Google lost the battle in Brussels over a $ 2.4 billion search fine


The EU has fined Google a total of € 8.5 billion in three separate competition cases since 2017 and has challenged each of them. Opponents said his legal defeat could make Google vulnerable to further competition fines.

“Today’s ruling gives a clear message that Google’s conduct was illegal and provides the necessary legal clarity for the market,” the European Commission said.

Google was penalized in 2017 after a seven-year investigation into allegations that it used the dominance of its search engine to promote its own shopping service at the expense of others. The investigation was launched following a complaint by Foundem, a UK price comparison website.

Shivaun Raff, CEO of Foundema, said the decision could expose Google to a number of other cases, such as the company’s jobs and travel services.

“Today’s judgment provides the Commission with a solid basis to now enforce its June 2017 ban decision – not only for the besieged comparative shopping market directly addressed by the decision, but also for travel markets, local markets, job markets and other vertical search markets. , for whom this decision sets a precedent, ”she said.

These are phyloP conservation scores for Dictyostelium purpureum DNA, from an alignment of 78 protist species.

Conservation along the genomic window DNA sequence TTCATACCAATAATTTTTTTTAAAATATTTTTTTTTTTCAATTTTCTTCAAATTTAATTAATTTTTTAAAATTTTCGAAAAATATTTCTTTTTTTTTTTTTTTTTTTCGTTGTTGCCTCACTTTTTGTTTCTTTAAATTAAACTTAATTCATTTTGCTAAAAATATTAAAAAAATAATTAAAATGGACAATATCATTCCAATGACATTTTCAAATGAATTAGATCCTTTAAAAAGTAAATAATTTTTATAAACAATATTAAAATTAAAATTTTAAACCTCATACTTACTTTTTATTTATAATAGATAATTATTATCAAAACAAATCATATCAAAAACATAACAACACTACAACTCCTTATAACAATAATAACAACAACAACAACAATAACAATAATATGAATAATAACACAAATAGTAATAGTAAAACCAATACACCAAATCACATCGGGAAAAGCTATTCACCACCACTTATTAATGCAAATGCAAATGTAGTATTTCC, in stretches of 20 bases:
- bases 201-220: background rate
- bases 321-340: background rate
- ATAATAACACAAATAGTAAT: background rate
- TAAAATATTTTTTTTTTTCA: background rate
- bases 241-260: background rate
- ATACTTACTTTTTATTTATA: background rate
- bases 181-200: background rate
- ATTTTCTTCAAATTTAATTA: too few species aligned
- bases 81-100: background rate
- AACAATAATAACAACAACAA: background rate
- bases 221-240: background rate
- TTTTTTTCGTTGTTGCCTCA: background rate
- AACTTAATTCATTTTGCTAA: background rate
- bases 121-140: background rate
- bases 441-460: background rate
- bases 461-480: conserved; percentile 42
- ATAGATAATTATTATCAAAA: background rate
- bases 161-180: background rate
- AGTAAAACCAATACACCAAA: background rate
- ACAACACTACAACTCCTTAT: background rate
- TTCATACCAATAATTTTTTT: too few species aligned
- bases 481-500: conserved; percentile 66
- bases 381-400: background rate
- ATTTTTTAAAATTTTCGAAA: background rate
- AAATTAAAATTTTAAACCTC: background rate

Ms. Vestager, who was a thorn in the side of Silicon Valley companies, was defeated at the General Court in tax cases involving Amazon and Apple.

Google may decide to appeal the matter. This judgment relates to a very specific set of facts, and although we will review it in detail, we made changes as early as 2017 to comply with the decision of the European Commission.

With the decision, Google won a minor victory, which overturned the Commission’s finding that its conduct had distorted competition in the search engine market.

Lord Leggatt said in a separate UK court ruling that Richard Lloyd, who led the campaign, could not file a “representative case” on behalf of millions of iPhone users. Mr. Lloyd said millions could be eligible for £ 750 each because Google followed them in 2011 and 2012 without consent

The company dismissed the lawsuit in the High Court in 2018, but the Court of Appeal overturned the judgment in 2019, prompting Google to file it in the Supreme Court.

Lord Leggatt said Mr Lloyd could not bring an action because the plaintiffs could not prove that each of the 4.4 million iPhone users had suffered the same damage.

Following the ruling, Mr Lloyd said: “We are deeply disappointed that the Supreme Court has not done enough to protect the public from Google and other large technology companies that are breaking the law. They overturned the very clear judgment of the senior professional judges at the Court of Appeal. “

Google said: “This claim was related to events that happened a decade ago and that we were addressing at the time. People want to know that they are safe and secure online, so for years we have been focusing on building products and infrastructure that respect and protect people’s privacy. ”



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